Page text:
Painful Universe of Dalit. Kolkata, India
The caste system in India, strictly based on heredity, constitutes for thousands of years the foundation of the Hindu society. Castes – based on the concept that persons are not equal- were formally abolished by the constitution of 1950, yet continue to regulate de facto the lives of hundreds of millions of Indians. At the margins of the four official castes, those of the Brahmins, the priests, those of warriors and nobles, those of merchants and craftsmen and those of laborers and artisans, the dark and suffering universe of the ‘untouchables’ begins. 180 million people in India alone, of which around 800 thousand in Kolkata, are genetically doomed to a life of suffering and humiliation.
They are relegated by their status to carry out the jobs that Hindus consider unclean and contaminating. Processing of animal skins, garbage collection, maintenance of sewers, handling dead bodies in the crematories or hospitals, are jobs that in India only ‘Dalits’, – oppressed, as the untouchables call themselves- can do. A condition of painful social subjugation that, over the centuries, has exposed them, and still exposes them to violence and abuse of all kinds, usually without the authorities, except in special cases, giving them any help. The case of the two teenagers raped and hanged some years ago in a poor village in Uttar Pradesh makes no exception. Many Dalits are killed or seriously injured every year, especially in the countryside, where 70 % of the Indian population lives, often only for breaking the harsh social segregation rules to which they are subjected.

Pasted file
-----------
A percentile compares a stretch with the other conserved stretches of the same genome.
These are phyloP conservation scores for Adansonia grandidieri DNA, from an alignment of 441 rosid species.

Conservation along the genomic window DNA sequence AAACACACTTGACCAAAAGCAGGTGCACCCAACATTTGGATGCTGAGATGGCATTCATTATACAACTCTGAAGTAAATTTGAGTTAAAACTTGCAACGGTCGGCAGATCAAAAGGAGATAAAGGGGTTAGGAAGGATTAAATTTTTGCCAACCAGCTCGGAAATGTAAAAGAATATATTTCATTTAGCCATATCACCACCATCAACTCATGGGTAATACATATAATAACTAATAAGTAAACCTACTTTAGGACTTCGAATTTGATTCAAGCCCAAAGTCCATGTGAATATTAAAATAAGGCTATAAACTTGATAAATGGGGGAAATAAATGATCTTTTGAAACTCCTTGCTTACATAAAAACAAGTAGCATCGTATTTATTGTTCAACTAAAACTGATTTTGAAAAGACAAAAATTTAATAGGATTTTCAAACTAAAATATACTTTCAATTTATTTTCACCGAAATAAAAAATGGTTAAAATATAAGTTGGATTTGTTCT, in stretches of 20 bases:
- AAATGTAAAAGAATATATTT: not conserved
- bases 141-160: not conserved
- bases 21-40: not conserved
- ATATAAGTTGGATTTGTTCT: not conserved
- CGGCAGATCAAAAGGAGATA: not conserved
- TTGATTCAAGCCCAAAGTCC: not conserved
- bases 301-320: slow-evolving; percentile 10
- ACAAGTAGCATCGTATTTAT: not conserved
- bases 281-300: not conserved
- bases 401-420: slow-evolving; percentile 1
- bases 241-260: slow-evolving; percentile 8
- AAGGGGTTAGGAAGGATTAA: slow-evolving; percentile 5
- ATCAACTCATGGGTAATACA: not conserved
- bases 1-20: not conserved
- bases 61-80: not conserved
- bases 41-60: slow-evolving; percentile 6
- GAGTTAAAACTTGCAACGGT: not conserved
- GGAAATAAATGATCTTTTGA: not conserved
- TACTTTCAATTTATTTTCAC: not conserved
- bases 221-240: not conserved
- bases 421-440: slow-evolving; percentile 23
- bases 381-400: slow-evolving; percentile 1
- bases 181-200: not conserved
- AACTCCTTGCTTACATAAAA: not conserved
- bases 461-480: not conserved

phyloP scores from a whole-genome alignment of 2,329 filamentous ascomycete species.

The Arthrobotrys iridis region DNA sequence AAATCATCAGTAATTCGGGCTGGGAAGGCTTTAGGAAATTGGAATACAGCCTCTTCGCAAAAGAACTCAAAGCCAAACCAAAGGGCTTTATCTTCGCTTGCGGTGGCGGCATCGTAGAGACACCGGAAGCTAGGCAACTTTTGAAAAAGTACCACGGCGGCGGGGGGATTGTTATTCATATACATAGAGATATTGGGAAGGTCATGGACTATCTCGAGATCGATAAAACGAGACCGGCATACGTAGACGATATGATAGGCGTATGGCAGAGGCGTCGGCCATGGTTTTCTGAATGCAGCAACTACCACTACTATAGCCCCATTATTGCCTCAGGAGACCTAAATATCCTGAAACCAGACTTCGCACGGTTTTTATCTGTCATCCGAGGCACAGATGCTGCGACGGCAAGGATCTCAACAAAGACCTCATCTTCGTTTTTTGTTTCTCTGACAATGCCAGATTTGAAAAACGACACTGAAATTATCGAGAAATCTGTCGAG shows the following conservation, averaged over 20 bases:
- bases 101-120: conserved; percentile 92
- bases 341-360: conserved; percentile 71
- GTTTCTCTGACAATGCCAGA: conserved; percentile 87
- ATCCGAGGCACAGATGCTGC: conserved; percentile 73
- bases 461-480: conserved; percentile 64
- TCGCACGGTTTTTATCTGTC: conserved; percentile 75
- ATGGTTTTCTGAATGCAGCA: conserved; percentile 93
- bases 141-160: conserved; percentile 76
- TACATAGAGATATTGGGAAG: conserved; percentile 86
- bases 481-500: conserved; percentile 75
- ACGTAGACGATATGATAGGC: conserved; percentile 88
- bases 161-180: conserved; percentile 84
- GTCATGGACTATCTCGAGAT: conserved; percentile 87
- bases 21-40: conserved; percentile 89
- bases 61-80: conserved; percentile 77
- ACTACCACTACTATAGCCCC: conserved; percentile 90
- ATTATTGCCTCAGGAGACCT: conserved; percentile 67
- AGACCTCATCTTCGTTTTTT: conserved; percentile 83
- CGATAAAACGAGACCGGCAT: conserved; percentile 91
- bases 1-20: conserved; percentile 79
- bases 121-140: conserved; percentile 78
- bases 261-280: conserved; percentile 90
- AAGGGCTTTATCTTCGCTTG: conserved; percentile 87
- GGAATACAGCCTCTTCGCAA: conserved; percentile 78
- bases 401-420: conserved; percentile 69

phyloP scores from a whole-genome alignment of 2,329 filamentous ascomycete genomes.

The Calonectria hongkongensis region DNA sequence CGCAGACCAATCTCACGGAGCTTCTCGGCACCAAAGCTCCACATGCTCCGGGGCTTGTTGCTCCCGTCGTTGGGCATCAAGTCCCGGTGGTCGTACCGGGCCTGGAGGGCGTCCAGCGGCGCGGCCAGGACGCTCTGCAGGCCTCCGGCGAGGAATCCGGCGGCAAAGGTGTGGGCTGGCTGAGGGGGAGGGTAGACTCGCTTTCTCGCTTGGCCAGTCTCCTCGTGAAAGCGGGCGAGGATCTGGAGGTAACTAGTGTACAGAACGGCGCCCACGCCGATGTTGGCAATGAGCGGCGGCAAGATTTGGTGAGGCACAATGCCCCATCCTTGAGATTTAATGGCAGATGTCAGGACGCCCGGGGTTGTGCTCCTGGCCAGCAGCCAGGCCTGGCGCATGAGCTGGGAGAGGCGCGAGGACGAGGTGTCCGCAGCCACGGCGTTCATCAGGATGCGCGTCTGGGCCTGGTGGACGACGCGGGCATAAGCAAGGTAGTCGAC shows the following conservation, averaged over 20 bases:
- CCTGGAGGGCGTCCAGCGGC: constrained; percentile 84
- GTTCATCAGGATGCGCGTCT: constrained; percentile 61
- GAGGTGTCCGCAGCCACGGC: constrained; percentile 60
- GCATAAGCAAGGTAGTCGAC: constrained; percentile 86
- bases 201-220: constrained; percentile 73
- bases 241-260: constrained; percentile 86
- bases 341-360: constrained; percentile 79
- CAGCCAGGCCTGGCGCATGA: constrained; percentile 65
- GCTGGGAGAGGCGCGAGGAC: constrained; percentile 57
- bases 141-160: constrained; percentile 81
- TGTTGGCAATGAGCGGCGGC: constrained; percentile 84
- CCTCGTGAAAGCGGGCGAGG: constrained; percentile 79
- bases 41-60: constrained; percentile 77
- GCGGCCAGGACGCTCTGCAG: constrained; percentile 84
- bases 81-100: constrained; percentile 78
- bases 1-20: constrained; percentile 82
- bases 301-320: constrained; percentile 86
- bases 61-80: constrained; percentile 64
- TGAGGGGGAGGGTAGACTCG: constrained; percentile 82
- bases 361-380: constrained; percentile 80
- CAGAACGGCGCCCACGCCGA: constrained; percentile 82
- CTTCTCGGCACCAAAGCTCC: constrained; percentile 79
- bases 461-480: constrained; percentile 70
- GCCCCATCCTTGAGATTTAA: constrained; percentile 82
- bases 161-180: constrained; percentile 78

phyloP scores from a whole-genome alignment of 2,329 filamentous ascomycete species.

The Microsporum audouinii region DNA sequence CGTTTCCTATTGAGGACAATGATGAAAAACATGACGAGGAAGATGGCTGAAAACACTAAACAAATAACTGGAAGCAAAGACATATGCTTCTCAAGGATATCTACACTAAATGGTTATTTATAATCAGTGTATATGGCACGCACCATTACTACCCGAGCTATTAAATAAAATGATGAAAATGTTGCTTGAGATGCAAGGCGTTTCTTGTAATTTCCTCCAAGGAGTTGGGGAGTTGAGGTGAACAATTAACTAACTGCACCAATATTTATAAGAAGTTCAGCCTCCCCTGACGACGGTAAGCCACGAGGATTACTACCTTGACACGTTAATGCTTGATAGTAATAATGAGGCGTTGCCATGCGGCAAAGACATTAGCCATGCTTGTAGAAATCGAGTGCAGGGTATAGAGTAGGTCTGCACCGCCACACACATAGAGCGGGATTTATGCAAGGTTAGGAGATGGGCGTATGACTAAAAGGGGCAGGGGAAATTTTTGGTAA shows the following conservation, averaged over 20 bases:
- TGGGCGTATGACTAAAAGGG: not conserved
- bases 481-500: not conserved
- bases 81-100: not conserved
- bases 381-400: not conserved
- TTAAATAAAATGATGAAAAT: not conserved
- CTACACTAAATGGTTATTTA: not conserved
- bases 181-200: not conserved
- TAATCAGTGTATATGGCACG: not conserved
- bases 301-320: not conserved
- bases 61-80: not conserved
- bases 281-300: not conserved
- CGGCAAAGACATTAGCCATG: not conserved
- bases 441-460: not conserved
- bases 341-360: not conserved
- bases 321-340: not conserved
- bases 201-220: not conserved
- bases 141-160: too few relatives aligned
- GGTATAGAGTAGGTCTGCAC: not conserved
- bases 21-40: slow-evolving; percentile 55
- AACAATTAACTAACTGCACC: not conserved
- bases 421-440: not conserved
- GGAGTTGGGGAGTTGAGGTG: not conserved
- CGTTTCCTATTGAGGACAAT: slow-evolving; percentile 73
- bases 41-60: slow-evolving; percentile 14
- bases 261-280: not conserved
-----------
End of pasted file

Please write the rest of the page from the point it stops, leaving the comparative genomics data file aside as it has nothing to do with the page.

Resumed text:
Great metropolis, especially Mumbai, New Delhi and Kolkata, represent a “refuge” for the untouchables, somehow protected and camouflaged by the multitudes of people who live there. In Kolkata, in the state of West Bengal, Dalits live in dilapidated popular neighborhoods that the government has assigned for them. Alternatively, they live in unhealthy slums, where even running water in the house can be an unattainable luxury. In the city you find them in the streets or in large landfills to collect garbage on behalf of the government, which is a degraded form of employment. They are found in the medieval “brick factory” as well, many of which are located along the banks of the Ganges in the outskirts of the city. They work in tanneries breathing pestilential stench of leather, or, with more dignity, in laboratories that produce low-cost footwear. They are employed in activities such as the cremation of bodies itself, or in their management of these within hospitals and morgues.
Despite some parties that represent them, as well as some associations that aim at promoting their social redemption, the Dalits rarely get to occupy important posts in the public service sector, where the most influential positions have always been occupied by members of the upper castes. This is a social anomaly of extraordinary dimensions, that no one in India, including Gandhi, has ever really tried to heal. The ruthless rigidity of the caste system is in fact in the Hindu society a powerful factor of stability which no “traditional” politician seems to want to give up. The Dalits are in fact alone in their struggle for liberation, but by no means did they decide to give up.